Archival research can be tedious at the best of times but every now and again Panacea smiles on our labours and presents us with a gift from the medical gods. How else to explain this wonderfully acerbic 1926 letter from Hans Zinsser that I found recently at the Countway Library in Boston. Addressed to the science writer Paul De Kruif, who Zinsser had known for many years, the letter takes joshing to another level and gives new meaning to the phrase, ‘damning with feint praise’.
Zinsser, then professor of bacteriology and immunology at Harvard, was moved to write the letter after being asked to review De Kruif’s book, Microbe Hunters, for the Saturday Review of Literature. A few years earlier De Kruif, then a lab assistant at the Rockefeller Institute, had ruffled feathers by publishing Our Medicine Men, an ill-considered account of the American medical profession, and Zinsser wasn’t about to let his friend forget it.
‘Enclosed is a short review of your opus which I am sending to-day to the Saturday Review of Literature,’ writes Zinsser. ‘I think you will be very much irritated that I dig up the past as I do.’
Zinsser begins his review of Microbe Hunters by reminding De Kruif of his previous ‘crude and bilious performance’ in Our Medicine Men, a book in which he hung out ‘all the medical dirty linen’. However, rather than heaping further ordure on De Kruif, it is apparent that Zinsser considers his latest book on the ‘heroic’ careers of microbiologists like Pasteur, Ehrlich, Ross and Reed a triumph.
In Microbe Hunters, Zinsser writes, De Kruif harnesses all his bacteriological expertise to the ‘admiration of men and deeds that constitute a chapter of scientific history thrilling and romantic as any conquest of scientific history of voyage of discovery.’
The adventurousness of scientific work which these biographical chapters reveal, and which is often lost in the dry impersonal accounts usually accessible, may explain to many lay readers why there exist – and will always exist – a small and peculiar group in the population who will take a job at two or three thousand an year when they might be in the hardware business and drive a Cadillac.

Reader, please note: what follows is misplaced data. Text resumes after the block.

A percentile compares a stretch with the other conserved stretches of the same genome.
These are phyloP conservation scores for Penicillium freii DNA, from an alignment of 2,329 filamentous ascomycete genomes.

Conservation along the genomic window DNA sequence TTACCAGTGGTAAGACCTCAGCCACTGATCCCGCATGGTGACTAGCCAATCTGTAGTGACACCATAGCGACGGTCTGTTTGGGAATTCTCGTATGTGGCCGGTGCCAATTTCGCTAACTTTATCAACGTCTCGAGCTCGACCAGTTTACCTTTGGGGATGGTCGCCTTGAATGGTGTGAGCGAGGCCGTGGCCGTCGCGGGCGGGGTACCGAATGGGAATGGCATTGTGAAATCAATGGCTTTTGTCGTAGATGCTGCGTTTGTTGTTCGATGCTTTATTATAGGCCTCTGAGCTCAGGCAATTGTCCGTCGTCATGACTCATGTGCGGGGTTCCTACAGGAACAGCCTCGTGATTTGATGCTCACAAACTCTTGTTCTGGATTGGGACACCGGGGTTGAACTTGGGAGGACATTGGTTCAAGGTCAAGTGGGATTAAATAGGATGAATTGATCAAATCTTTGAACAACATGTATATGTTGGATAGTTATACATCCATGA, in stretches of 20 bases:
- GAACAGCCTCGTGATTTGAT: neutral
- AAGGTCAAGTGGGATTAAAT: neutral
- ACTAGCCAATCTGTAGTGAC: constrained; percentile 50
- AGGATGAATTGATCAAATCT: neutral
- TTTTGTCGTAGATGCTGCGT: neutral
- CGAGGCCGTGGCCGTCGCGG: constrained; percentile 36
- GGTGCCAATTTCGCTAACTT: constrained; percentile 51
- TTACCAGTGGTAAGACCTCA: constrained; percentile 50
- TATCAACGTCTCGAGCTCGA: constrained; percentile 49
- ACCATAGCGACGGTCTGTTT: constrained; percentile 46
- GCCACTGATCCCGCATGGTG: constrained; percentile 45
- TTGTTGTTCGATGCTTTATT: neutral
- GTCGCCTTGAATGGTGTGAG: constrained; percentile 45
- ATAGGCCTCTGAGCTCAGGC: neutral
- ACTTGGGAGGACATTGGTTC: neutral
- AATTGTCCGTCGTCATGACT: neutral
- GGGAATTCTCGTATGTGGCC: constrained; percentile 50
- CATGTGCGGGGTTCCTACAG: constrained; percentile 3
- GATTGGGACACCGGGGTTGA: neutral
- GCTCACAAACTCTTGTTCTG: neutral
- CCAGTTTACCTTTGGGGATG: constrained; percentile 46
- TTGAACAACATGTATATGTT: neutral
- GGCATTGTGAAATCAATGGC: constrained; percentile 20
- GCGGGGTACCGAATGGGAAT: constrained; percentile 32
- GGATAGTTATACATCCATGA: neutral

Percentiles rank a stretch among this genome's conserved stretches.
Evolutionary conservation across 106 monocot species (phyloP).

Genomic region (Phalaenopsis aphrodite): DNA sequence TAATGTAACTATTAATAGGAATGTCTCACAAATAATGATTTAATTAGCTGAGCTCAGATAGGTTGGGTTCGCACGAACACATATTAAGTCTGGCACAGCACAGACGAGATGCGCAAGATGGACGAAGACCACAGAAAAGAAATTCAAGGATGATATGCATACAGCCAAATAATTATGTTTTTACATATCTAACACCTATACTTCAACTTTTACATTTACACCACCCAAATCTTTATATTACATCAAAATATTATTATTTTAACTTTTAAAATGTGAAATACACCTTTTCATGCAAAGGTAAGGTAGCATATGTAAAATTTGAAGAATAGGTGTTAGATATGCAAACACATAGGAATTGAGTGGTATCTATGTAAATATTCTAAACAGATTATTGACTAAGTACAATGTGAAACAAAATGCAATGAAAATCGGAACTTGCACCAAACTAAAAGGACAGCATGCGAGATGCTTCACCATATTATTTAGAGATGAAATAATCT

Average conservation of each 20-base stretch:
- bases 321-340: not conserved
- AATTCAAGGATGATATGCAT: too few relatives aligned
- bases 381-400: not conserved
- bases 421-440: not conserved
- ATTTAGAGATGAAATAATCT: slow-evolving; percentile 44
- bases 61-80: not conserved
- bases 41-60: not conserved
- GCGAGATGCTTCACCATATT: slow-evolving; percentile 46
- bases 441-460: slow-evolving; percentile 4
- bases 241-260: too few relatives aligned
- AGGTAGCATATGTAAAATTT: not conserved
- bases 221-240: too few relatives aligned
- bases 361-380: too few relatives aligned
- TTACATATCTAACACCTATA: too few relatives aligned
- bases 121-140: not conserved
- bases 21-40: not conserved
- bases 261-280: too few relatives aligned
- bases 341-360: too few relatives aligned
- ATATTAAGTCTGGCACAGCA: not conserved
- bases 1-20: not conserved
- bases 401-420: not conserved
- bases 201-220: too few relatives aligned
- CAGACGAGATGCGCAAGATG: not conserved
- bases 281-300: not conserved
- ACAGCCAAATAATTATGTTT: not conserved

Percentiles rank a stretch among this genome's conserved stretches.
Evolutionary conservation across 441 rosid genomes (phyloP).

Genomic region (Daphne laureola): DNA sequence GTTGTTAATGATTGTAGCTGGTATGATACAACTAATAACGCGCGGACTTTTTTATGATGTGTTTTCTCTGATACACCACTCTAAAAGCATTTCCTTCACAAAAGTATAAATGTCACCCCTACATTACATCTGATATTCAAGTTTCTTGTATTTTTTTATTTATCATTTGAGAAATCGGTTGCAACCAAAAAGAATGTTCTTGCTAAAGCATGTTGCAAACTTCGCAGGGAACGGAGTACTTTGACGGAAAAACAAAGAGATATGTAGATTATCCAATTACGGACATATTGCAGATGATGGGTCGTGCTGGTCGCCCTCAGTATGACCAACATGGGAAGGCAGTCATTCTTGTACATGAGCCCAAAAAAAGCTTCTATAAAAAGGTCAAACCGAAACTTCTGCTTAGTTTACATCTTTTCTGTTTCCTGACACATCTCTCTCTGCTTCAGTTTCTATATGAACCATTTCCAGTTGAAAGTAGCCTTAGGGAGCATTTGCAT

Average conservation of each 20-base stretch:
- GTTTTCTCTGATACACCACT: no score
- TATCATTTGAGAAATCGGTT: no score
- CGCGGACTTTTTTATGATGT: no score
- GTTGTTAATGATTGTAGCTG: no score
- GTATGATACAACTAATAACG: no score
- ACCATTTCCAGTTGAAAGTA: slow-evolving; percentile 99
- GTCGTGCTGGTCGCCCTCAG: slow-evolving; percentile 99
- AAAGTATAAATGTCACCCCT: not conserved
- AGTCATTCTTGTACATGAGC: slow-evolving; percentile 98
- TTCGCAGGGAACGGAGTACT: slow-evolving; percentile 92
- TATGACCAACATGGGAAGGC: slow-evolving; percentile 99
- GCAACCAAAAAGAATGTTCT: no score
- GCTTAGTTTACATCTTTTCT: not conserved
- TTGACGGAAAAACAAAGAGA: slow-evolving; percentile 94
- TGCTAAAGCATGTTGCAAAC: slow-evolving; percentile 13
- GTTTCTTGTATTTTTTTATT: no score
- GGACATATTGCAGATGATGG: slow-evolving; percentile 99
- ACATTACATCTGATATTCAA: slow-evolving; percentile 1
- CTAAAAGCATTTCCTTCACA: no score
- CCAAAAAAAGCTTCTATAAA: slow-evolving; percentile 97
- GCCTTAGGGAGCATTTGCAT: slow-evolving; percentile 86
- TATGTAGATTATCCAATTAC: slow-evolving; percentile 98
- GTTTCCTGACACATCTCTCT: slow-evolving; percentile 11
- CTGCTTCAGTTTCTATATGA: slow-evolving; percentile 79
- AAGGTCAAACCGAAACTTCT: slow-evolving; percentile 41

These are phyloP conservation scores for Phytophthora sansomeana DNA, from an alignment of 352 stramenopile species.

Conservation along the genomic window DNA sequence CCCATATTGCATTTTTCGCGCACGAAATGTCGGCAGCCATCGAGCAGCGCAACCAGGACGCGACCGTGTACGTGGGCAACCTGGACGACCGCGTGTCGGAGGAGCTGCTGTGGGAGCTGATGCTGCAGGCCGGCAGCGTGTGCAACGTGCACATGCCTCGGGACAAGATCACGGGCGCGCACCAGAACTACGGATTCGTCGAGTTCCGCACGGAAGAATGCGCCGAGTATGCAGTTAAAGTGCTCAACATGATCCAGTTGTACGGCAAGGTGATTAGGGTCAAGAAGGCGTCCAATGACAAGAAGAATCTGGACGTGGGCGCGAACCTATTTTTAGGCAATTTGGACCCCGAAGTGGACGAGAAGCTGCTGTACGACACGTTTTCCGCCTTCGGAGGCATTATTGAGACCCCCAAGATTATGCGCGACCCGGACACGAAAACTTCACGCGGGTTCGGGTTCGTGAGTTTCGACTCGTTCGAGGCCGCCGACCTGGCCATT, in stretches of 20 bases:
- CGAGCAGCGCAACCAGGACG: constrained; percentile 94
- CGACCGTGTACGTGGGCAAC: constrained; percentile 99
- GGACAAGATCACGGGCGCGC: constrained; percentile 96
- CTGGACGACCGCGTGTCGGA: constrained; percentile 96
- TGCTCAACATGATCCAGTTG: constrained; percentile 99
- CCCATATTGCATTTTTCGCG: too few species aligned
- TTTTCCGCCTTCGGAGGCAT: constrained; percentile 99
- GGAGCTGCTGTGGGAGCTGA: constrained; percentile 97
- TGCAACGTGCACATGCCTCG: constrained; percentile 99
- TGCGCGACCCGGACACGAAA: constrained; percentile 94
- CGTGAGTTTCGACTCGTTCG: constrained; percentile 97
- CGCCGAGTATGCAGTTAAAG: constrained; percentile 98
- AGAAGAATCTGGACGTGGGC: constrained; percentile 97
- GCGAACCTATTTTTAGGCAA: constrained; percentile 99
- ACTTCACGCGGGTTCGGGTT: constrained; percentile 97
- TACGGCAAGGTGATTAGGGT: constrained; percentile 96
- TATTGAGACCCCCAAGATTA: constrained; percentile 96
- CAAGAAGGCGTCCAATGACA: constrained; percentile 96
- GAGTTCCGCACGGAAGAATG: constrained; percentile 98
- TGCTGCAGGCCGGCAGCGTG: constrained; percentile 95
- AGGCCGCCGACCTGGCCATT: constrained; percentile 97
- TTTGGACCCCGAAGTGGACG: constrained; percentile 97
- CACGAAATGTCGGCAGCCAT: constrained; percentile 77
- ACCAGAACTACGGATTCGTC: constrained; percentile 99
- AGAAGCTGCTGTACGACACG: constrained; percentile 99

In his letter Zinsser amplifies his praise – kind of:
Much that I didn’t entirely like in the first part of the book disappears towards the end, and I take true pleasure in what I believe to be a rapid and distinct growth in your talent. I don’t mind saying that from your first book I didn’t believe you were going to get very far with writing, but this book makes me feel you will – not that the opinion of a bug hunter is of any literary critical value.
Zinsser is too humble by far. His assessment of Microbe Hunters was spot on and within weeks De Kruif’s publisher had ordered a second printing. No doubt there was an element of literary jealousy here as though in 1926 Zinsser was well known as a writer of medical textbooks he also wrote poetry on the side and made no secret of his desire to reach a wider audience. Perhaps that explains why Zinsser cannot resist ending his letter to De Kruif with one more barb:
I am very much wondering what your next theme will be. I do think it makes a big difference early in the game whether one writes about things that have become a part of ones tissues instead of purely foreign material in the process of digestion.
Ouch! What Zinsser doesn’t say is that in 1926 he was already digesting the material for Rats, Lice and History, his own magnum opus. Published in 1935, Zinsser’s biography of the lowly louse was to prove even more popular than Microbe Hunters. Indeed, Rats, Lice and History has never been out of print.
Without De Kruif’s example to spur him on, however, one wonders whether Zinsser may have ever found the courage to attempt the genre.